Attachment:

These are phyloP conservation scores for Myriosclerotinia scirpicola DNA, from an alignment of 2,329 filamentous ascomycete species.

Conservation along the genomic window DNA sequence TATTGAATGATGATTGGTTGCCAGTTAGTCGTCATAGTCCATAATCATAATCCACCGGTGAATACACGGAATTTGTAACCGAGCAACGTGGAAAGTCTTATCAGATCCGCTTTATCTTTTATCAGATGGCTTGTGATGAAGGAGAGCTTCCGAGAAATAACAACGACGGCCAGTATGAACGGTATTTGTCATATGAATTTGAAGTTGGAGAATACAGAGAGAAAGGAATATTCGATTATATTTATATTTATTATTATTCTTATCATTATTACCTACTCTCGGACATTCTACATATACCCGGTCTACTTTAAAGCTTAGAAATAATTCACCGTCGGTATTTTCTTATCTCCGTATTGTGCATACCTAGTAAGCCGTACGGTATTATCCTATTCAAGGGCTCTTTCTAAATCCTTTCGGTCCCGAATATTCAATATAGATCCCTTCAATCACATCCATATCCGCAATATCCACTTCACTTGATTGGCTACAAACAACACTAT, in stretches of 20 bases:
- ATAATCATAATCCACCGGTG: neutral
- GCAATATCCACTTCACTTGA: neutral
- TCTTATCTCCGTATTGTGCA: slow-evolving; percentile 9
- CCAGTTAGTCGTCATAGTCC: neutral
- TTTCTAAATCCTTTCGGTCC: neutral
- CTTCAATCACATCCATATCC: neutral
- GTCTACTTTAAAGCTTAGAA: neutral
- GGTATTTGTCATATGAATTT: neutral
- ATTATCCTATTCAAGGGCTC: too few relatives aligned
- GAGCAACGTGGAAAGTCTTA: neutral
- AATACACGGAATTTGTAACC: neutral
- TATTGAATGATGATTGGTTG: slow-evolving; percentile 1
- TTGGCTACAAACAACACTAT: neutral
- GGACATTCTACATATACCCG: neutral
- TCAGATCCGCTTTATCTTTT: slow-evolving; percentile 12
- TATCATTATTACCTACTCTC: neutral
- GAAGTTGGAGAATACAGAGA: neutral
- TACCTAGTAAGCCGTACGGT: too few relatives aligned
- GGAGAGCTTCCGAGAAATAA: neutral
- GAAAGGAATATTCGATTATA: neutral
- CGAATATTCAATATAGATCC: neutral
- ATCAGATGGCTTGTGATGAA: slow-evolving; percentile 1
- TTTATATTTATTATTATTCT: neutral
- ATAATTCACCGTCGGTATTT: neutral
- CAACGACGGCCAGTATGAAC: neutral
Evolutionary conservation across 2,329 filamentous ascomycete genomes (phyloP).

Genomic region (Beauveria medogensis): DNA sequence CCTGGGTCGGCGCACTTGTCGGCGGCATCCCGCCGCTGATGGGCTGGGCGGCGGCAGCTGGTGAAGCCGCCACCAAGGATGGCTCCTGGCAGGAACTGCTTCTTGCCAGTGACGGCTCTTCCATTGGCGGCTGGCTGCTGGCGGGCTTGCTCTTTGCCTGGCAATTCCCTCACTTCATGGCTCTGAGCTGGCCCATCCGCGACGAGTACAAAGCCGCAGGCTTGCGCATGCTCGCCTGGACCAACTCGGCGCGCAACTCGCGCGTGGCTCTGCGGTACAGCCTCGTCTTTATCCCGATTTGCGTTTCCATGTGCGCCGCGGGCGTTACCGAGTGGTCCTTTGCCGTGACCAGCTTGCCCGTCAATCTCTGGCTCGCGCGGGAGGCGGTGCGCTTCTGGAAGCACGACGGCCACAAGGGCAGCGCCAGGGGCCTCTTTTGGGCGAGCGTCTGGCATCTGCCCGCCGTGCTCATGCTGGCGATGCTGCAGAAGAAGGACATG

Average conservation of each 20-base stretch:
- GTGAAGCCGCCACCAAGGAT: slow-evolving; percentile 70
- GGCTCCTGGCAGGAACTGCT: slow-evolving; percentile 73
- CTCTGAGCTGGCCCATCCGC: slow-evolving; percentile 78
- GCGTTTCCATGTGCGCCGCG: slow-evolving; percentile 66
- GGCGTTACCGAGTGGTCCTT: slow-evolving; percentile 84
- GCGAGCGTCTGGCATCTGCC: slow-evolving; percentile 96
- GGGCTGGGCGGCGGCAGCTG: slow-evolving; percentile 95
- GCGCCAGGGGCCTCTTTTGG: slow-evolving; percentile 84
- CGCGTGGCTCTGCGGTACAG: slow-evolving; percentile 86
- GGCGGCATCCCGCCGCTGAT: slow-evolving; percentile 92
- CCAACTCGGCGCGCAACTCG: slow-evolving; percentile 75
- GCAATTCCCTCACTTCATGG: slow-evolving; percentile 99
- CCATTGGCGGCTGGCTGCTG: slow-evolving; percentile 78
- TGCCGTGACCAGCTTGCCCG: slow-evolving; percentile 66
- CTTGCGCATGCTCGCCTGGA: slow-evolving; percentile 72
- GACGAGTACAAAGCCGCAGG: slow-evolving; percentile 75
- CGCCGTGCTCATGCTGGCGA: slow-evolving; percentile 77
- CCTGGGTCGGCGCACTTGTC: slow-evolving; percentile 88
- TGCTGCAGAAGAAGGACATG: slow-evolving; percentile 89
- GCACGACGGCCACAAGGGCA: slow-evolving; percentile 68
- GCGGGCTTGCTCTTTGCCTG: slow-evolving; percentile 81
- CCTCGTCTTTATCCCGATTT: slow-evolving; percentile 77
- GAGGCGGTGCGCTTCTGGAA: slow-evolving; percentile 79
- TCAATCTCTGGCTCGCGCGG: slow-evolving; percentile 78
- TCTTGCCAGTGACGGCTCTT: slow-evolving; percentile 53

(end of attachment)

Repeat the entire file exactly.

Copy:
These are phyloP conservation scores for Myriosclerotinia scirpicola DNA, from an alignment of 2,329 filamentous ascomycete species.

Conservation along the genomic window DNA sequence TATTGAATGATGATTGGTTGCCAGTTAGTCGTCATAGTCCATAATCATAATCCACCGGTGAATACACGGAATTTGTAACCGAGCAACGTGGAAAGTCTTATCAGATCCGCTTTATCTTTTATCAGATGGCTTGTGATGAAGGAGAGCTTCCGAGAAATAACAACGACGGCCAGTATGAACGGTATTTGTCATATGAATTTGAAGTTGGAGAATACAGAGAGAAAGGAATATTCGATTATATTTATATTTATTATTATTCTTATCATTATTACCTACTCTCGGACATTCTACATATACCCGGTCTACTTTAAAGCTTAGAAATAATTCACCGTCGGTATTTTCTTATCTCCGTATTGTGCATACCTAGTAAGCCGTACGGTATTATCCTATTCAAGGGCTCTTTCTAAATCCTTTCGGTCCCGAATATTCAATATAGATCCCTTCAATCACATCCATATCCGCAATATCCACTTCACTTGATTGGCTACAAACAACACTAT, in stretches of 20 bases:
- ATAATCATAATCCACCGGTG: neutral
- GCAATATCCACTTCACTTGA: neutral
- TCTTATCTCCGTATTGTGCA: slow-evolving; percentile 9
- CCAGTTAGTCGTCATAGTCC: neutral
- TTTCTAAATCCTTTCGGTCC: neutral
- CTTCAATCACATCCATATCC: neutral
- GTCTACTTTAAAGCTTAGAA: neutral
- GGTATTTGTCATATGAATTT: neutral
- ATTATCCTATTCAAGGGCTC: too few relatives aligned
- GAGCAACGTGGAAAGTCTTA: neutral
- AATACACGGAATTTGTAACC: neutral
- TATTGAATGATGATTGGTTG: slow-evolving; percentile 1
- TTGGCTACAAACAACACTAT: neutral
- GGACATTCTACATATACCCG: neutral
- TCAGATCCGCTTTATCTTTT: slow-evolving; percentile 12
- TATCATTATTACCTACTCTC: neutral
- GAAGTTGGAGAATACAGAGA: neutral
- TACCTAGTAAGCCGTACGGT: too few relatives aligned
- GGAGAGCTTCCGAGAAATAA: neutral
- GAAAGGAATATTCGATTATA: neutral
- CGAATATTCAATATAGATCC: neutral
- ATCAGATGGCTTGTGATGAA: slow-evolving; percentile 1
- TTTATATTTATTATTATTCT: neutral
- ATAATTCACCGTCGGTATTT: neutral
- CAACGACGGCCAGTATGAAC: neutral
Evolutionary conservation across 2,329 filamentous ascomycete genomes (phyloP).

Genomic region (Beauveria medogensis): DNA sequence CCTGGGTCGGCGCACTTGTCGGCGGCATCCCGCCGCTGATGGGCTGGGCGGCGGCAGCTGGTGAAGCCGCCACCAAGGATGGCTCCTGGCAGGAACTGCTTCTTGCCAGTGACGGCTCTTCCATTGGCGGCTGGCTGCTGGCGGGCTTGCTCTTTGCCTGGCAATTCCCTCACTTCATGGCTCTGAGCTGGCCCATCCGCGACGAGTACAAAGCCGCAGGCTTGCGCATGCTCGCCTGGACCAACTCGGCGCGCAACTCGCGCGTGGCTCTGCGGTACAGCCTCGTCTTTATCCCGATTTGCGTTTCCATGTGCGCCGCGGGCGTTACCGAGTGGTCCTTTGCCGTGACCAGCTTGCCCGTCAATCTCTGGCTCGCGCGGGAGGCGGTGCGCTTCTGGAAGCACGACGGCCACAAGGGCAGCGCCAGGGGCCTCTTTTGGGCGAGCGTCTGGCATCTGCCCGCCGTGCTCATGCTGGCGATGCTGCAGAAGAAGGACATG

Average conservation of each 20-base stretch:
- GTGAAGCCGCCACCAAGGAT: slow-evolving; percentile 70
- GGCTCCTGGCAGGAACTGCT: slow-evolving; percentile 73
- CTCTGAGCTGGCCCATCCGC: slow-evolving; percentile 78
- GCGTTTCCATGTGCGCCGCG: slow-evolving; percentile 66
- GGCGTTACCGAGTGGTCCTT: slow-evolving; percentile 84
- GCGAGCGTCTGGCATCTGCC: slow-evolving; percentile 96
- GGGCTGGGCGGCGGCAGCTG: slow-evolving; percentile 95
- GCGCCAGGGGCCTCTTTTGG: slow-evolving; percentile 84
- CGCGTGGCTCTGCGGTACAG: slow-evolving; percentile 86
- GGCGGCATCCCGCCGCTGAT: slow-evolving; percentile 92
- CCAACTCGGCGCGCAACTCG: slow-evolving; percentile 75
- GCAATTCCCTCACTTCATGG: slow-evolving; percentile 99
- CCATTGGCGGCTGGCTGCTG: slow-evolving; percentile 78
- TGCCGTGACCAGCTTGCCCG: slow-evolving; percentile 66
- CTTGCGCATGCTCGCCTGGA: slow-evolving; percentile 72
- GACGAGTACAAAGCCGCAGG: slow-evolving; percentile 75
- CGCCGTGCTCATGCTGGCGA: slow-evolving; percentile 77
- CCTGGGTCGGCGCACTTGTC: slow-evolving; percentile 88
- TGCTGCAGAAGAAGGACATG: slow-evolving; percentile 89
- GCACGACGGCCACAAGGGCA: slow-evolving; percentile 68
- GCGGGCTTGCTCTTTGCCTG: slow-evolving; percentile 81
- CCTCGTCTTTATCCCGATTT: slow-evolving; percentile 77
- GAGGCGGTGCGCTTCTGGAA: slow-evolving; percentile 79
- TCAATCTCTGGCTCGCGCGG: slow-evolving; percentile 78
- TCTTGCCAGTGACGGCTCTT: slow-evolving; percentile 53